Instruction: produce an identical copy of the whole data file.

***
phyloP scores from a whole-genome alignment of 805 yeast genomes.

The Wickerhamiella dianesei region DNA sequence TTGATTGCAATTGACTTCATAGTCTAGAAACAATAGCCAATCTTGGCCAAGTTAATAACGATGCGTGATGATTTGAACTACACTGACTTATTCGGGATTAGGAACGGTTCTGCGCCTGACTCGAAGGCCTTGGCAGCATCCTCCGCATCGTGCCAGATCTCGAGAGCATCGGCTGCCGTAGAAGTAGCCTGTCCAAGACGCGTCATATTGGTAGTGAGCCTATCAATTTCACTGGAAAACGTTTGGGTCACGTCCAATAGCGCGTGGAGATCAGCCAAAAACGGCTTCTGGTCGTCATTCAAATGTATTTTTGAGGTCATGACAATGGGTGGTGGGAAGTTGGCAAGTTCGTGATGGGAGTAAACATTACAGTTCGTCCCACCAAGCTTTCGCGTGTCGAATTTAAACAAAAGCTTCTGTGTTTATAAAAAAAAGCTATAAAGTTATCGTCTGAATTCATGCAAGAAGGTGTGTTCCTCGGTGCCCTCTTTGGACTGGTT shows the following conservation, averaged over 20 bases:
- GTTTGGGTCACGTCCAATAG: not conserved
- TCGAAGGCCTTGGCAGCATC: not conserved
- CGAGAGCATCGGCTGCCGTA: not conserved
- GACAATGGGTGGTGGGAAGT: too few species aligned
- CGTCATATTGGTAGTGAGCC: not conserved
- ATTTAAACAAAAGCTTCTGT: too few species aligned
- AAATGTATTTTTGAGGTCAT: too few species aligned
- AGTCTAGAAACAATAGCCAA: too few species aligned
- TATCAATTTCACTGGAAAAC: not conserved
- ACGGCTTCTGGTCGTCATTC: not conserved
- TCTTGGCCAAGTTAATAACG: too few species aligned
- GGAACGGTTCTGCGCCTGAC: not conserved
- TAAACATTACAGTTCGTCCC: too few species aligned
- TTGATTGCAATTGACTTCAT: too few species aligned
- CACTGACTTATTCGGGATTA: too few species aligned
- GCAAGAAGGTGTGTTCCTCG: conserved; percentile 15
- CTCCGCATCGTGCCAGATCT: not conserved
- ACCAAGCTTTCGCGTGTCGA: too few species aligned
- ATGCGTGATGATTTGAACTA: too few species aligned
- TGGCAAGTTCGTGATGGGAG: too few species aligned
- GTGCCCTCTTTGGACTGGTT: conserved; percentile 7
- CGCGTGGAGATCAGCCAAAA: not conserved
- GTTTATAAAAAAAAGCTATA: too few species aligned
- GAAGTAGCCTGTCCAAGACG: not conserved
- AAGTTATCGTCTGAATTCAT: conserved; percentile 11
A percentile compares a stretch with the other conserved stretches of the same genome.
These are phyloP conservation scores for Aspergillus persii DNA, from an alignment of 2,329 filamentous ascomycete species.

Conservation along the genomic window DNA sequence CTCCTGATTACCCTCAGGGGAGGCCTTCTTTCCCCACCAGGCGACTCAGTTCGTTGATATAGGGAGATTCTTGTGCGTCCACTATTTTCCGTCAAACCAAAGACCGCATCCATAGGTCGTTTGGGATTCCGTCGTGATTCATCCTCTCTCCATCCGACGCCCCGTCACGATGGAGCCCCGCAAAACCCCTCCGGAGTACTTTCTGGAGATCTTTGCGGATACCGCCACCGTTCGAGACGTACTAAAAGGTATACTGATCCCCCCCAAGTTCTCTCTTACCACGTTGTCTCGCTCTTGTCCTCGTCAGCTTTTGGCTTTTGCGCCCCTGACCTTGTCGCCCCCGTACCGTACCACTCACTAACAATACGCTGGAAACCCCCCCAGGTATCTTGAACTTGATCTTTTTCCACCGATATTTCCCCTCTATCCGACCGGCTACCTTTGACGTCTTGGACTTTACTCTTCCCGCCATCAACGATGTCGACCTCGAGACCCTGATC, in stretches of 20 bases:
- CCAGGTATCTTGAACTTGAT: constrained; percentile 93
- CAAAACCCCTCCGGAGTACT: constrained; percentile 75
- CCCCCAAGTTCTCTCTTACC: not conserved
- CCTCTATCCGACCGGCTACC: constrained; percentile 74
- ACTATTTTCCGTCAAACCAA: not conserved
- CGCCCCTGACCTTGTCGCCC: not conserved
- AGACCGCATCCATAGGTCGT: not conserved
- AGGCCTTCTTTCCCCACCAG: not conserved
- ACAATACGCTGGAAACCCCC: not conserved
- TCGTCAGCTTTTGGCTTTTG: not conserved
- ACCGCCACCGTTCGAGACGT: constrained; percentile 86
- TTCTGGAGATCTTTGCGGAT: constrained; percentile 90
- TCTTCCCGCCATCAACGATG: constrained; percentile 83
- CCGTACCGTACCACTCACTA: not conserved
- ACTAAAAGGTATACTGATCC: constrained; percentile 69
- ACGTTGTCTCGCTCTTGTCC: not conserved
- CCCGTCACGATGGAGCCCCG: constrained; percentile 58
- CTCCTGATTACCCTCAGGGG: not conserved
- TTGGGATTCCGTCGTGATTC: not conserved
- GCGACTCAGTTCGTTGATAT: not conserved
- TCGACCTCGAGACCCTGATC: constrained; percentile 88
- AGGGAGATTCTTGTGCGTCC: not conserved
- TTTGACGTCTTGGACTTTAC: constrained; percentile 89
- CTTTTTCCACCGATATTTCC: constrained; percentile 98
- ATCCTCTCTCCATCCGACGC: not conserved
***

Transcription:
phyloP scores from a whole-genome alignment of 805 yeast genomes.

The Wickerhamiella dianesei region DNA sequence TTGATTGCAATTGACTTCATAGTCTAGAAACAATAGCCAATCTTGGCCAAGTTAATAACGATGCGTGATGATTTGAACTACACTGACTTATTCGGGATTAGGAACGGTTCTGCGCCTGACTCGAAGGCCTTGGCAGCATCCTCCGCATCGTGCCAGATCTCGAGAGCATCGGCTGCCGTAGAAGTAGCCTGTCCAAGACGCGTCATATTGGTAGTGAGCCTATCAATTTCACTGGAAAACGTTTGGGTCACGTCCAATAGCGCGTGGAGATCAGCCAAAAACGGCTTCTGGTCGTCATTCAAATGTATTTTTGAGGTCATGACAATGGGTGGTGGGAAGTTGGCAAGTTCGTGATGGGAGTAAACATTACAGTTCGTCCCACCAAGCTTTCGCGTGTCGAATTTAAACAAAAGCTTCTGTGTTTATAAAAAAAAGCTATAAAGTTATCGTCTGAATTCATGCAAGAAGGTGTGTTCCTCGGTGCCCTCTTTGGACTGGTT shows the following conservation, averaged over 20 bases:
- GTTTGGGTCACGTCCAATAG: not conserved
- TCGAAGGCCTTGGCAGCATC: not conserved
- CGAGAGCATCGGCTGCCGTA: not conserved
- GACAATGGGTGGTGGGAAGT: too few species aligned
- CGTCATATTGGTAGTGAGCC: not conserved
- ATTTAAACAAAAGCTTCTGT: too few species aligned
- AAATGTATTTTTGAGGTCAT: too few species aligned
- AGTCTAGAAACAATAGCCAA: too few species aligned
- TATCAATTTCACTGGAAAAC: not conserved
- ACGGCTTCTGGTCGTCATTC: not conserved
- TCTTGGCCAAGTTAATAACG: too few species aligned
- GGAACGGTTCTGCGCCTGAC: not conserved
- TAAACATTACAGTTCGTCCC: too few species aligned
- TTGATTGCAATTGACTTCAT: too few species aligned
- CACTGACTTATTCGGGATTA: too few species aligned
- GCAAGAAGGTGTGTTCCTCG: conserved; percentile 15
- CTCCGCATCGTGCCAGATCT: not conserved
- ACCAAGCTTTCGCGTGTCGA: too few species aligned
- ATGCGTGATGATTTGAACTA: too few species aligned
- TGGCAAGTTCGTGATGGGAG: too few species aligned
- GTGCCCTCTTTGGACTGGTT: conserved; percentile 7
- CGCGTGGAGATCAGCCAAAA: not conserved
- GTTTATAAAAAAAAGCTATA: too few species aligned
- GAAGTAGCCTGTCCAAGACG: not conserved
- AAGTTATCGTCTGAATTCAT: conserved; percentile 11
A percentile compares a stretch with the other conserved stretches of the same genome.
These are phyloP conservation scores for Aspergillus persii DNA, from an alignment of 2,329 filamentous ascomycete species.

Conservation along the genomic window DNA sequence CTCCTGATTACCCTCAGGGGAGGCCTTCTTTCCCCACCAGGCGACTCAGTTCGTTGATATAGGGAGATTCTTGTGCGTCCACTATTTTCCGTCAAACCAAAGACCGCATCCATAGGTCGTTTGGGATTCCGTCGTGATTCATCCTCTCTCCATCCGACGCCCCGTCACGATGGAGCCCCGCAAAACCCCTCCGGAGTACTTTCTGGAGATCTTTGCGGATACCGCCACCGTTCGAGACGTACTAAAAGGTATACTGATCCCCCCCAAGTTCTCTCTTACCACGTTGTCTCGCTCTTGTCCTCGTCAGCTTTTGGCTTTTGCGCCCCTGACCTTGTCGCCCCCGTACCGTACCACTCACTAACAATACGCTGGAAACCCCCCCAGGTATCTTGAACTTGATCTTTTTCCACCGATATTTCCCCTCTATCCGACCGGCTACCTTTGACGTCTTGGACTTTACTCTTCCCGCCATCAACGATGTCGACCTCGAGACCCTGATC, in stretches of 20 bases:
- CCAGGTATCTTGAACTTGAT: constrained; percentile 93
- CAAAACCCCTCCGGAGTACT: constrained; percentile 75
- CCCCCAAGTTCTCTCTTACC: not conserved
- CCTCTATCCGACCGGCTACC: constrained; percentile 74
- ACTATTTTCCGTCAAACCAA: not conserved
- CGCCCCTGACCTTGTCGCCC: not conserved
- AGACCGCATCCATAGGTCGT: not conserved
- AGGCCTTCTTTCCCCACCAG: not conserved
- ACAATACGCTGGAAACCCCC: not conserved
- TCGTCAGCTTTTGGCTTTTG: not conserved
- ACCGCCACCGTTCGAGACGT: constrained; percentile 86
- TTCTGGAGATCTTTGCGGAT: constrained; percentile 90
- TCTTCCCGCCATCAACGATG: constrained; percentile 83
- CCGTACCGTACCACTCACTA: not conserved
- ACTAAAAGGTATACTGATCC: constrained; percentile 69
- ACGTTGTCTCGCTCTTGTCC: not conserved
- CCCGTCACGATGGAGCCCCG: constrained; percentile 58
- CTCCTGATTACCCTCAGGGG: not conserved
- TTGGGATTCCGTCGTGATTC: not conserved
- GCGACTCAGTTCGTTGATAT: not conserved
- TCGACCTCGAGACCCTGATC: constrained; percentile 88
- AGGGAGATTCTTGTGCGTCC: not conserved
- TTTGACGTCTTGGACTTTAC: constrained; percentile 89
- CTTTTTCCACCGATATTTCC: constrained; percentile 98
- ATCCTCTCTCCATCCGACGC: not conserved